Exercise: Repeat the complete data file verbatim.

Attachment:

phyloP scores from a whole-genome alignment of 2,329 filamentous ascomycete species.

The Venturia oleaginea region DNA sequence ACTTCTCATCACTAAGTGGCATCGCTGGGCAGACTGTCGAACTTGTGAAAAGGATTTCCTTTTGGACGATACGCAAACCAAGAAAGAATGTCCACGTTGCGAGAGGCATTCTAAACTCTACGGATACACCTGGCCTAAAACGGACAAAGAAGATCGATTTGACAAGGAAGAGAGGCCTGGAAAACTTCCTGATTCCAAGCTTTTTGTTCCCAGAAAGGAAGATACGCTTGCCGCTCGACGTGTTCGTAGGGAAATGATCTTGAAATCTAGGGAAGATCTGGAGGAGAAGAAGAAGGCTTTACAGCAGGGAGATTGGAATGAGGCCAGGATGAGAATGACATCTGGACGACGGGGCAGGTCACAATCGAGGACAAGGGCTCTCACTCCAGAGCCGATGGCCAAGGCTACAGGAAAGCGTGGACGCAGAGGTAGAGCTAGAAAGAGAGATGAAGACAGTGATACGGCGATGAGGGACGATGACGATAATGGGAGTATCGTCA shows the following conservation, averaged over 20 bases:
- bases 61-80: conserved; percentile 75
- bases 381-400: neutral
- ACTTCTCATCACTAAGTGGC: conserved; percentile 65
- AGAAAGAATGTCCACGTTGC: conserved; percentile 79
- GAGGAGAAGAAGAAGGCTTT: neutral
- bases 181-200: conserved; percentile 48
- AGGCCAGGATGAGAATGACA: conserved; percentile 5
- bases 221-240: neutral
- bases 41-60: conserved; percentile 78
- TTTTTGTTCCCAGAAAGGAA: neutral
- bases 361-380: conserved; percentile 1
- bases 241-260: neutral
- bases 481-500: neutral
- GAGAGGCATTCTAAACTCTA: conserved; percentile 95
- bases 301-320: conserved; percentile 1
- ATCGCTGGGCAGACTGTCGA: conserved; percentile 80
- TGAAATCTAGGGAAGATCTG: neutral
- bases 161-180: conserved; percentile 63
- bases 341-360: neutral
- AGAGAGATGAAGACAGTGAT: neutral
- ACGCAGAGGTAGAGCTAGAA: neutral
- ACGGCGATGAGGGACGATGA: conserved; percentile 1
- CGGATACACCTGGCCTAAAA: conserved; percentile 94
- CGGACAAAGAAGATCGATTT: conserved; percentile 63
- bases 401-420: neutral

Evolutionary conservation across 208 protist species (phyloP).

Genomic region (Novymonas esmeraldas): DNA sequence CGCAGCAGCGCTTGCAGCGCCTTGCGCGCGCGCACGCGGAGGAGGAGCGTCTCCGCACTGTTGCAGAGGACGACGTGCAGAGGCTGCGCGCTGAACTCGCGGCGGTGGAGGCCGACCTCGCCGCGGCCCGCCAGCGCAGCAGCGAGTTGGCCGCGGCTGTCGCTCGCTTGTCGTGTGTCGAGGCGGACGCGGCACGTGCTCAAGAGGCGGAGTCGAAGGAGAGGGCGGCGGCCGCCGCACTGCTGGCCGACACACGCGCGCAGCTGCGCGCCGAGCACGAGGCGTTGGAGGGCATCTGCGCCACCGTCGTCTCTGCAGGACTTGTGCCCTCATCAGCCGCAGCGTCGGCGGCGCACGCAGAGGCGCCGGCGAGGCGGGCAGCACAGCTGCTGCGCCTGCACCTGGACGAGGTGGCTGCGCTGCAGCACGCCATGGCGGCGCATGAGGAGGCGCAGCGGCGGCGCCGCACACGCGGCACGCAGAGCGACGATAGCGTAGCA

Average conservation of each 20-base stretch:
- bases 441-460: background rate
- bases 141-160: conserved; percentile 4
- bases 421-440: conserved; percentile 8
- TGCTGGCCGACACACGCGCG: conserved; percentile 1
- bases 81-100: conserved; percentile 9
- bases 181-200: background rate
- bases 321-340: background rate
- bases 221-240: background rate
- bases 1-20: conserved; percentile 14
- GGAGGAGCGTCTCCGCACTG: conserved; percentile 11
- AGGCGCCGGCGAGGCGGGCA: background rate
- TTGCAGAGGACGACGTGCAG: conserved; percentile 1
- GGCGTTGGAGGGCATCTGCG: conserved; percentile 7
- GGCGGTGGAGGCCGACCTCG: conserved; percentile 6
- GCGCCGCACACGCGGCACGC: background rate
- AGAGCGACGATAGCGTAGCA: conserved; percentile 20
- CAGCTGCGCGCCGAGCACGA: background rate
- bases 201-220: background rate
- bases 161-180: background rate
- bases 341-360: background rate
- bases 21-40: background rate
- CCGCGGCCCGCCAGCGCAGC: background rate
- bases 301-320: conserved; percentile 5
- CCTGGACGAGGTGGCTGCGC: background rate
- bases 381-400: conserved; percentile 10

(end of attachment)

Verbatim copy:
phyloP scores from a whole-genome alignment of 2,329 filamentous ascomycete species.

The Venturia oleaginea region DNA sequence ACTTCTCATCACTAAGTGGCATCGCTGGGCAGACTGTCGAACTTGTGAAAAGGATTTCCTTTTGGACGATACGCAAACCAAGAAAGAATGTCCACGTTGCGAGAGGCATTCTAAACTCTACGGATACACCTGGCCTAAAACGGACAAAGAAGATCGATTTGACAAGGAAGAGAGGCCTGGAAAACTTCCTGATTCCAAGCTTTTTGTTCCCAGAAAGGAAGATACGCTTGCCGCTCGACGTGTTCGTAGGGAAATGATCTTGAAATCTAGGGAAGATCTGGAGGAGAAGAAGAAGGCTTTACAGCAGGGAGATTGGAATGAGGCCAGGATGAGAATGACATCTGGACGACGGGGCAGGTCACAATCGAGGACAAGGGCTCTCACTCCAGAGCCGATGGCCAAGGCTACAGGAAAGCGTGGACGCAGAGGTAGAGCTAGAAAGAGAGATGAAGACAGTGATACGGCGATGAGGGACGATGACGATAATGGGAGTATCGTCA shows the following conservation, averaged over 20 bases:
- bases 61-80: conserved; percentile 75
- bases 381-400: neutral
- ACTTCTCATCACTAAGTGGC: conserved; percentile 65
- AGAAAGAATGTCCACGTTGC: conserved; percentile 79
- GAGGAGAAGAAGAAGGCTTT: neutral
- bases 181-200: conserved; percentile 48
- AGGCCAGGATGAGAATGACA: conserved; percentile 5
- bases 221-240: neutral
- bases 41-60: conserved; percentile 78
- TTTTTGTTCCCAGAAAGGAA: neutral
- bases 361-380: conserved; percentile 1
- bases 241-260: neutral
- bases 481-500: neutral
- GAGAGGCATTCTAAACTCTA: conserved; percentile 95
- bases 301-320: conserved; percentile 1
- ATCGCTGGGCAGACTGTCGA: conserved; percentile 80
- TGAAATCTAGGGAAGATCTG: neutral
- bases 161-180: conserved; percentile 63
- bases 341-360: neutral
- AGAGAGATGAAGACAGTGAT: neutral
- ACGCAGAGGTAGAGCTAGAA: neutral
- ACGGCGATGAGGGACGATGA: conserved; percentile 1
- CGGATACACCTGGCCTAAAA: conserved; percentile 94
- CGGACAAAGAAGATCGATTT: conserved; percentile 63
- bases 401-420: neutral

Evolutionary conservation across 208 protist species (phyloP).

Genomic region (Novymonas esmeraldas): DNA sequence CGCAGCAGCGCTTGCAGCGCCTTGCGCGCGCGCACGCGGAGGAGGAGCGTCTCCGCACTGTTGCAGAGGACGACGTGCAGAGGCTGCGCGCTGAACTCGCGGCGGTGGAGGCCGACCTCGCCGCGGCCCGCCAGCGCAGCAGCGAGTTGGCCGCGGCTGTCGCTCGCTTGTCGTGTGTCGAGGCGGACGCGGCACGTGCTCAAGAGGCGGAGTCGAAGGAGAGGGCGGCGGCCGCCGCACTGCTGGCCGACACACGCGCGCAGCTGCGCGCCGAGCACGAGGCGTTGGAGGGCATCTGCGCCACCGTCGTCTCTGCAGGACTTGTGCCCTCATCAGCCGCAGCGTCGGCGGCGCACGCAGAGGCGCCGGCGAGGCGGGCAGCACAGCTGCTGCGCCTGCACCTGGACGAGGTGGCTGCGCTGCAGCACGCCATGGCGGCGCATGAGGAGGCGCAGCGGCGGCGCCGCACACGCGGCACGCAGAGCGACGATAGCGTAGCA

Average conservation of each 20-base stretch:
- bases 441-460: background rate
- bases 141-160: conserved; percentile 4
- bases 421-440: conserved; percentile 8
- TGCTGGCCGACACACGCGCG: conserved; percentile 1
- bases 81-100: conserved; percentile 9
- bases 181-200: background rate
- bases 321-340: background rate
- bases 221-240: background rate
- bases 1-20: conserved; percentile 14
- GGAGGAGCGTCTCCGCACTG: conserved; percentile 11
- AGGCGCCGGCGAGGCGGGCA: background rate
- TTGCAGAGGACGACGTGCAG: conserved; percentile 1
- GGCGTTGGAGGGCATCTGCG: conserved; percentile 7
- GGCGGTGGAGGCCGACCTCG: conserved; percentile 6
- GCGCCGCACACGCGGCACGC: background rate
- AGAGCGACGATAGCGTAGCA: conserved; percentile 20
- CAGCTGCGCGCCGAGCACGA: background rate
- bases 201-220: background rate
- bases 161-180: background rate
- bases 341-360: background rate
- bases 21-40: background rate
- CCGCGGCCCGCCAGCGCAGC: background rate
- bases 301-320: conserved; percentile 5
- CCTGGACGAGGTGGCTGCGC: background rate
- bases 381-400: conserved; percentile 10